Dauphin County judge Lawrence F. Clark Jr. has ruled to void breathalyzer evidence in 20 of the highest-penalized DUI cases in the county. Judge Clark Jr.’s ruling decision came after convincing evidence showed that the breathalyzer machines used could not provide an accurate reading beyond 0.15 percent.
A driver in Pennsylvania can be charged with DUI if their blood alcohol content is above 0.08% (the national standard). Under Pennsylvania law (75 Pa.C.S. Section 3802) (b), a driver can be charged with DUI or actual physical control if their BAC is between .08% and .10% and they will face higher penalties than “General Impairment.” The highest rate of alcohol charge deals with those whose alcohol concentration measurable by breath or blood is above .16%.
The last charge is what is specifically being effected by Judge Clark Jr.’s ruling. If breathalyzers cannot accurately measure above .15%, then not all of those charged with the highest rate of alcohol may be guilty of that charge.
Judge Clark Jr. also ruled that DUI prosecutions obtained by evidence using the 5000EN breathalyzer must be considered “extremely questionable.” Testimony of the breathalyzers convinced the judge that the machines are not properly calibrated to give accurate readings at any level. The judge said that the machines are not calibrated according to state regulations.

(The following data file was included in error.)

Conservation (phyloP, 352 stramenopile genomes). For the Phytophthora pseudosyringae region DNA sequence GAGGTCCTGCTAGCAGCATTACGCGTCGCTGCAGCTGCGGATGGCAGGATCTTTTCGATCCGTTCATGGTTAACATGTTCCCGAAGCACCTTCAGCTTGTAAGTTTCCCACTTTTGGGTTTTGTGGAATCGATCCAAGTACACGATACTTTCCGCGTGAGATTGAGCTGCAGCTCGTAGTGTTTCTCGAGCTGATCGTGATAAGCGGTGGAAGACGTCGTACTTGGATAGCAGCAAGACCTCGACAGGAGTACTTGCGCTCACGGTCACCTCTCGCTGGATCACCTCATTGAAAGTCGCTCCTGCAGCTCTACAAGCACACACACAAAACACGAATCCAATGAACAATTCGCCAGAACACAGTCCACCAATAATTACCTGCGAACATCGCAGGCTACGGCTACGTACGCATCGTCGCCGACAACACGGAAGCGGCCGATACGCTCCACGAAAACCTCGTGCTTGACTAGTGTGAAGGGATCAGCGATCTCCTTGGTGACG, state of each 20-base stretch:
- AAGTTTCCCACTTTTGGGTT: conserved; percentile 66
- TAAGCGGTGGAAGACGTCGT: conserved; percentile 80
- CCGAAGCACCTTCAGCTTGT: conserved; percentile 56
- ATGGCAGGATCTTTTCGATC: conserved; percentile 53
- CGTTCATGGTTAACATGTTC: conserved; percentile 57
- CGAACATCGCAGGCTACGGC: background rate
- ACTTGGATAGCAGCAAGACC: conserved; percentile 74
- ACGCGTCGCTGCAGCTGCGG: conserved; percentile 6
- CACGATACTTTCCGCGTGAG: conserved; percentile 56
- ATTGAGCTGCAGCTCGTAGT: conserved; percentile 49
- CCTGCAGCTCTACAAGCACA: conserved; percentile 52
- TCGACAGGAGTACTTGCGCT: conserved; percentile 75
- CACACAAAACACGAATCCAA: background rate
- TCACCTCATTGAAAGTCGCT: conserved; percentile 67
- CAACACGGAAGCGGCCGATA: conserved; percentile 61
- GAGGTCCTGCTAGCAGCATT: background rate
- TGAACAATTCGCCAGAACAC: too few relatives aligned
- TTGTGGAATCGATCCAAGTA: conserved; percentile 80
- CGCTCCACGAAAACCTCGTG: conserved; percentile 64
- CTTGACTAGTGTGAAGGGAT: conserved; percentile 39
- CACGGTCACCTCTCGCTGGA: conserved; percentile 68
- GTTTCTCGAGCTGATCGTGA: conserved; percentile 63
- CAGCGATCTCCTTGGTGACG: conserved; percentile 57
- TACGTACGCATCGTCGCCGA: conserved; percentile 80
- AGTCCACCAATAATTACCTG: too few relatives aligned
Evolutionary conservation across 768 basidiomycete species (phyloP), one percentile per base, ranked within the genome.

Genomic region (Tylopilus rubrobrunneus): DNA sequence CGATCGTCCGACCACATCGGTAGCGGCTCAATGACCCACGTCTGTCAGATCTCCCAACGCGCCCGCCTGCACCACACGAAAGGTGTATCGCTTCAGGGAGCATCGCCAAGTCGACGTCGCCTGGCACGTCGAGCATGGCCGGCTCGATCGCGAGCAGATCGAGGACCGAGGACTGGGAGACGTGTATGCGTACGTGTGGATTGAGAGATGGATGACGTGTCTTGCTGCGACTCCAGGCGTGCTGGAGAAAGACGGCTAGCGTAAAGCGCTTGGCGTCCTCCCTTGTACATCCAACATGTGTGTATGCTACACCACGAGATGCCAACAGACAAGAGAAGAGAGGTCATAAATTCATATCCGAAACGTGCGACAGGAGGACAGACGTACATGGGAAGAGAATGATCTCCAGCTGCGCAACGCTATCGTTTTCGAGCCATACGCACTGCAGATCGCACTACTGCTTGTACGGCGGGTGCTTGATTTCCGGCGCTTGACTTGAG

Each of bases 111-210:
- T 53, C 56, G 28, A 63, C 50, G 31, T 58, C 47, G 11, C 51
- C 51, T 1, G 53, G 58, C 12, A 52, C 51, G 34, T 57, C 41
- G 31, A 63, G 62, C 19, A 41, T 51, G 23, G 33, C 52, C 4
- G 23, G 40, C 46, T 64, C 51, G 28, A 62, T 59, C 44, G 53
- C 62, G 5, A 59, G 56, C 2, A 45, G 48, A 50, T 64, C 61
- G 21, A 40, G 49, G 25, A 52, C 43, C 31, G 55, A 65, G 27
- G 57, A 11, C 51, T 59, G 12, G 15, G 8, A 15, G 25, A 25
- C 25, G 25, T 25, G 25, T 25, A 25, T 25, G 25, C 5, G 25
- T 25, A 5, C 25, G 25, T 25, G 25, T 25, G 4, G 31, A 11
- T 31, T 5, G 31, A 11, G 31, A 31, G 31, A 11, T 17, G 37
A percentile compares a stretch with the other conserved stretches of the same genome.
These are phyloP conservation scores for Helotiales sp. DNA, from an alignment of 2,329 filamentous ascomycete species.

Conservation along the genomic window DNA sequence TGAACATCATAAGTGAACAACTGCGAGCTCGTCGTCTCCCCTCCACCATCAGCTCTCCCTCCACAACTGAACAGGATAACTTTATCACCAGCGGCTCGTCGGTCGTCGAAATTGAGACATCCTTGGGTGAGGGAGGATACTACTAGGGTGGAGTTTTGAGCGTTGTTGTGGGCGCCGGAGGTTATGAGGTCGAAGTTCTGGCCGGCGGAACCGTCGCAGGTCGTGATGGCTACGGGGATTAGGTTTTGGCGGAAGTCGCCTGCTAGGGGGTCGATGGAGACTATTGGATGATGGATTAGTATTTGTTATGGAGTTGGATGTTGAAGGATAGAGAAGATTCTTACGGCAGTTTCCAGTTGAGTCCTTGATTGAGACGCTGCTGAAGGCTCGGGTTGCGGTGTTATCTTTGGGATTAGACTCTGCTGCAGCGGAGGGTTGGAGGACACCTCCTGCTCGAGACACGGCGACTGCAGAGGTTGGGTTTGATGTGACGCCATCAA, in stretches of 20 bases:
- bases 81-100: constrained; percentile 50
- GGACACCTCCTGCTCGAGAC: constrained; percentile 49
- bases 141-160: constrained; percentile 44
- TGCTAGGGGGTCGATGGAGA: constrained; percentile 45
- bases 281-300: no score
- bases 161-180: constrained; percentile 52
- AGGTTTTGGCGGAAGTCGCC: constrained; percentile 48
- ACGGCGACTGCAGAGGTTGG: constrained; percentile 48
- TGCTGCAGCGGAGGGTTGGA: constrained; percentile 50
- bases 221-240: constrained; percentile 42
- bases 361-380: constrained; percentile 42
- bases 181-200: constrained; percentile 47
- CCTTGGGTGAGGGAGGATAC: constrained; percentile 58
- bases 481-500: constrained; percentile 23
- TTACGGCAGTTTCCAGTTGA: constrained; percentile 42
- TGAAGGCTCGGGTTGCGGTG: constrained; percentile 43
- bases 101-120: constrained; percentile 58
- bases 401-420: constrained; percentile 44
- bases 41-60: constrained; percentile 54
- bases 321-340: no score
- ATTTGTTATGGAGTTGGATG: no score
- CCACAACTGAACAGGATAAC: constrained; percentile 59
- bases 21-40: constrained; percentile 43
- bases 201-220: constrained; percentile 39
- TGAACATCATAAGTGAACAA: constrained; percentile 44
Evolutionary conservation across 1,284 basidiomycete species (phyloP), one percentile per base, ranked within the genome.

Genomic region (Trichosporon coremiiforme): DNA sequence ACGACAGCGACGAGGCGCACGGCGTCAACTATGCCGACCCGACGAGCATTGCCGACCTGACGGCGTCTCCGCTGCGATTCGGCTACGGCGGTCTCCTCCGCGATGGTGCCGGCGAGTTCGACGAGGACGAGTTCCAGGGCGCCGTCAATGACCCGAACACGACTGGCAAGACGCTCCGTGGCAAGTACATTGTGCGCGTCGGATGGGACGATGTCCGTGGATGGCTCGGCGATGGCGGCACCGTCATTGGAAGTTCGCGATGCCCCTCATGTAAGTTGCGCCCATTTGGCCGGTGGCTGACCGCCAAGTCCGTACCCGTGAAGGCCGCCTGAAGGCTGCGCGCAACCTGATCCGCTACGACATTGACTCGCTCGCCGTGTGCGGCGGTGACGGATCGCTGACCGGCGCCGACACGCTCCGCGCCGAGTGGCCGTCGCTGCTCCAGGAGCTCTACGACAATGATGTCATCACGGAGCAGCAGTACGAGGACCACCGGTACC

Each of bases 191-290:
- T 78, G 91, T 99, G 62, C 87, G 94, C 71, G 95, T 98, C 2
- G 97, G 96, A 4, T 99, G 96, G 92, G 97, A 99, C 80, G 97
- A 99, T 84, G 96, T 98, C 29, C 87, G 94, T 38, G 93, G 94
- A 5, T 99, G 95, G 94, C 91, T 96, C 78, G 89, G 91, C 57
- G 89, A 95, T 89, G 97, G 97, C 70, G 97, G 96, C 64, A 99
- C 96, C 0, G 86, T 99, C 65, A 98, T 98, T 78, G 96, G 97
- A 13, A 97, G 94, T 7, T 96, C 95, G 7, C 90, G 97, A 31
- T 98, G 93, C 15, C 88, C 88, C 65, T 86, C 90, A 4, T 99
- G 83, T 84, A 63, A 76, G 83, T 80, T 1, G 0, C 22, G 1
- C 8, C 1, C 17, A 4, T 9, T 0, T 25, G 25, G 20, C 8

Justin McShane is the DUI attorney who filed a challenge on his client’s behalf. DUI attorney Justin McShane challenged the accuracy of the breathalyzers, and asked Judge Clark Jr. to void the breathalyzer evidence used by the police. As a result, Judge Clark Jr. not only voided the evidence in Justin McShane’s client’s case, but also in 19 other highest-rate DUI cases in Dauphin County court.
The judge’s ruling has the potential to overturn thousands of drunk driving prosecutions and convictions locally in Dauphin County as well as across the state of Pennsylvania.